The same year, Prentiss proved she was as good at playing clueless ditzes as aggressively clued-in Hawksian ones in The World of Henry Orient. She’s a married naif being wooed by Peter Sellers’s concert pianist, and her equivocations between surrender and hysteria are a wonder. (When Henry improvises a piano composition praising her charms, every cutaway to Prentiss catches her in a different phase of hilariously erotic languor combined with panic.) Significantly, her wonderful exit line — stammering “Jayne Muh-Muh-Mansfield?” when she’s mistaken for the actress — is also when Henry Orient stops being a laugh riot and starts concentrating on its adolescent heroines’ discovery of grown-ups’ perfidy. In other words, her work here is done.
Prentiss’s first non-humorous role was as a WW2 Navy wife in Otto Preminger’s In Harm’s Way — and she was, once again, terrific. She’s phenomenal in the long single-take scene when John Wayne breaks the news that her husband is missing at sea. The camera observes the play of emotion on her face as she goes on haltingly carrying out her duties as a volunteer aircraft spotter relaying news of incoming planes — a very Premingeresque encapsulation of post–Pearl Harbor grief and resolve. While the great Otto isn’t on record as huffing that “She ought to be a big drama star. I don’t know what’s the matter,” he certainly could have.
Instead, the What’s New, Pussycat? debacle permanently altered Prentiss’s trajectory. He and She may be acclaimed today as the forerunner to a whole genre of sitcoms, but it was a ratings bust at a time when doing TV at all was still considered a comedown from big-screen acting — which, however, didn’t stop Benjamin from making the leap to movie roles just as his wife virtually dropped off Hollywood’s radar. In Catch-22’s unwieldy cast, he was probably a bigger draw than she was.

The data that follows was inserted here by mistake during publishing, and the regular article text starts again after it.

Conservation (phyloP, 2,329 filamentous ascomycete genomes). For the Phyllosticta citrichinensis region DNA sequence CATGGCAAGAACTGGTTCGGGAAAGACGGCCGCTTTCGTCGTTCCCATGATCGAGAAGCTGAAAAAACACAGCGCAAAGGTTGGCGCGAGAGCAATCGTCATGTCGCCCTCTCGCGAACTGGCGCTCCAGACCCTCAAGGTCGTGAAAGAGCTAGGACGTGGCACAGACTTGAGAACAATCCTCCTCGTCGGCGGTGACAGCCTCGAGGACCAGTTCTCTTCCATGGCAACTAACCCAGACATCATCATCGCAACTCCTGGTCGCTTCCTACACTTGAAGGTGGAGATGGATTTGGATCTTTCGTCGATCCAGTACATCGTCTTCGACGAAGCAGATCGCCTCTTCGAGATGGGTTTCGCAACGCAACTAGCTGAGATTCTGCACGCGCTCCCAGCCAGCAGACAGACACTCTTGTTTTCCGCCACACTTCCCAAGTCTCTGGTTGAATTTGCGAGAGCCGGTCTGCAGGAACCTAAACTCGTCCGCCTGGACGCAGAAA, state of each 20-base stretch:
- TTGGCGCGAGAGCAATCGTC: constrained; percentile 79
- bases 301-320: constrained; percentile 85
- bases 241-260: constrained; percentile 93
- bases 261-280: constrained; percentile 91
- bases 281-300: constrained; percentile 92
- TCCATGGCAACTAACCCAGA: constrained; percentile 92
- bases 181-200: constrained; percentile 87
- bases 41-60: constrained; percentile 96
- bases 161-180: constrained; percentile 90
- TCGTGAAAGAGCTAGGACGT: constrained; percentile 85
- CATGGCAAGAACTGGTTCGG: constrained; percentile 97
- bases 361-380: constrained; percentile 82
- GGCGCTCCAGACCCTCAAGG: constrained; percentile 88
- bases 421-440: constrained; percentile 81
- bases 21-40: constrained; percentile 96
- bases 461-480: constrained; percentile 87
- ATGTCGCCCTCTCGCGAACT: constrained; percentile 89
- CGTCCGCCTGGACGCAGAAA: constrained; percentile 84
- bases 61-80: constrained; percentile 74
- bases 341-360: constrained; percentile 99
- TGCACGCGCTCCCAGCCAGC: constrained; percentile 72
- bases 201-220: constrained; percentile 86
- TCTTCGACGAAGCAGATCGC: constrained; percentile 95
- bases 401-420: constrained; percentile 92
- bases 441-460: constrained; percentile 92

In the Seventies, Prentiss still did comedy occasionally, but minus her old zest. (She’s atypically mechanical at bringing her tried-and-true effects to Neil Simon’s lamentable The Last of the Red Hot Lovers, among other duds.) Other than The Stepford Wives, her signature role of the decade was as the TV reporter who tips Warren Beatty off to a murderous political conspiracy in The Parallax View (1974), and she’s only got one real scene in that one. But her fear and tentativeness are fabulously credible, including one of the greatest Paula Prentiss moments ever: the one when she blurts “I’m terrified” to Beatty, and then — unsure how he’ll take it — lets her face blossom in an incongruous smile. In fact, the movie goes downhill as soon as she’s killed, because you’d much rather watch them coping in tandem.
Not counting Buddy Buddy, Billy Wilder’s misbegotten valedictory film, Prentiss’s last noteworthy movie role was in 1980’s The Black Marble. As so often, the highlight of her Black Marble performance is a single scene. When her ultra-professional police detective gets drunk with boozy cop Robert Foxworth and they end up hitting the sack together, you can’t help noticing the way Prentiss passes up opportunities to play her inebriated vulnerability against his sad-sack charms for simple laughs. There’s no better proof of her old-fashioned, unfussy alertness to what a given project requires from her.
That was 38 years ago, in a movie that’s hardly enshrined as a classic, but so what? Paradoxically or not, true Prentiss fans don’t spend much time lamenting what might have been: the star parts she could have played, the prizes she should have won. It somehow suits what we love most about her that she ended up as a sort of cockeyed, erratic satellite in Hollywood’s overcrowded solar system, pursuing an orbit all her own. So far as anyone knows, she’s never expressed a smidgen of discontent at her fate.